|A MESSAGE FROM WOMEN’S INTERCULTURAL NETWORK (WIN), PRESIDENT/CEO, MARILYN FOWLER
Our deepest gratitude for Hillary’s courage to keep fighting against a merciless opposition and break the glass ceiling with the popular vote. She survived the battle with honor to lead another movement another day. Shout outs to Tammy Duckworth, Kamala Harris and all the women warriors who braved this election. And, with much appreciation for our awesome President Barak Hussein Obama and First Lady Michele Obama who fought for us eight years with grace and dignity. WIN’s roots go back to the women’s and civil rights movements in the ‘60s. This week felt like that era to me and the outcome has been paralyzing.
But we must move on as we have always done. WIN rose out of the early human rights movements to build strong women’s networks empowered locally with links to women in other states, countries, cultures and religions. WIN brought the 1995 UN Women’s Conference to California with CAWA, a sustainable state women’s policy mechanism. In 2015, WIN brought the global UN CEDAW effort local for the Cities for CEDAW campaign. We believe that you can not know a country’s politics without knowing its culture. Our mission has always been to bring women together across cultures for collective action. Our mission hasn’t changed, only our tools and strategies change. See more on the 2017 CAWA Report and Plan of Action on our website.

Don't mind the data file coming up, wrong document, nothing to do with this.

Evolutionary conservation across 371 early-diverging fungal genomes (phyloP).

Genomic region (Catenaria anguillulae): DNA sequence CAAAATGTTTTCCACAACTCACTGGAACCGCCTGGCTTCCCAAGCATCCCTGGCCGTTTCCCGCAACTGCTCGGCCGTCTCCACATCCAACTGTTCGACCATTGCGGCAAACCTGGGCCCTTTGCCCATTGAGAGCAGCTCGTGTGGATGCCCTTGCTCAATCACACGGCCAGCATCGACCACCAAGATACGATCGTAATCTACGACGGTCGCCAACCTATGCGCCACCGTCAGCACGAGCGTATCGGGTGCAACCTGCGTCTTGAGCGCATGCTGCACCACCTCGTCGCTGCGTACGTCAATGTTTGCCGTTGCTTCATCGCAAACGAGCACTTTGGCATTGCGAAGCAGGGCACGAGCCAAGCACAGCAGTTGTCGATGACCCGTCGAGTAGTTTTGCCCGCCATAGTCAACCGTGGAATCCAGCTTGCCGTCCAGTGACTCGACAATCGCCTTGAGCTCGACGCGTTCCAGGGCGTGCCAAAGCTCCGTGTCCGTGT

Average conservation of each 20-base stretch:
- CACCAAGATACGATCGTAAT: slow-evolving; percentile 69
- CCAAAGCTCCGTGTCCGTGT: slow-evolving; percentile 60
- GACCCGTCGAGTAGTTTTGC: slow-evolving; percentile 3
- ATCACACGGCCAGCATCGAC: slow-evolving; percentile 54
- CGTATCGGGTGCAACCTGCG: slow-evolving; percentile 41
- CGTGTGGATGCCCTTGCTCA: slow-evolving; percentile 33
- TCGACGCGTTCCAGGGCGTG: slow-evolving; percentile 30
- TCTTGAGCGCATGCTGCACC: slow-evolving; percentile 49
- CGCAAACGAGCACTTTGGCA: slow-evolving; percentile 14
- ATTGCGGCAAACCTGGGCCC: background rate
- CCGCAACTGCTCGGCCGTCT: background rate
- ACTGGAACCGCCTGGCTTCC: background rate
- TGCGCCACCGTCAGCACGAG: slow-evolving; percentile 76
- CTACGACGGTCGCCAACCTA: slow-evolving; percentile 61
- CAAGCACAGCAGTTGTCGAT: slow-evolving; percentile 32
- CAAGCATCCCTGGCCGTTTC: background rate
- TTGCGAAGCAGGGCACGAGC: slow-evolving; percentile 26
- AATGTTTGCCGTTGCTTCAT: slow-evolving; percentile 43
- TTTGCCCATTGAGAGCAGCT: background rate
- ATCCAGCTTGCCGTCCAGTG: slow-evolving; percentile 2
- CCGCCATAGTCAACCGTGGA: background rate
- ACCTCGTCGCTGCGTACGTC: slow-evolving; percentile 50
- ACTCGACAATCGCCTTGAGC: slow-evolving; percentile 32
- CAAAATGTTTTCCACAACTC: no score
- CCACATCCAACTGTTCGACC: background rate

WIN stands ready to mobilize against sexism, bigotry, racism, misogyny, fascism and oppression of any kind. But we can’t do it without you. Let’s reach out to US women who sent an election message to us of frustration, mistrust, anger and fear. Please stay with us. We will be stronger together.
The Women’s Intercultural Network submitted the following Caucus Conclusions for consideration in conjunction with the United Nations Committee of the Status of Women annual meeting, which was held in New York, March 14-25, 2016.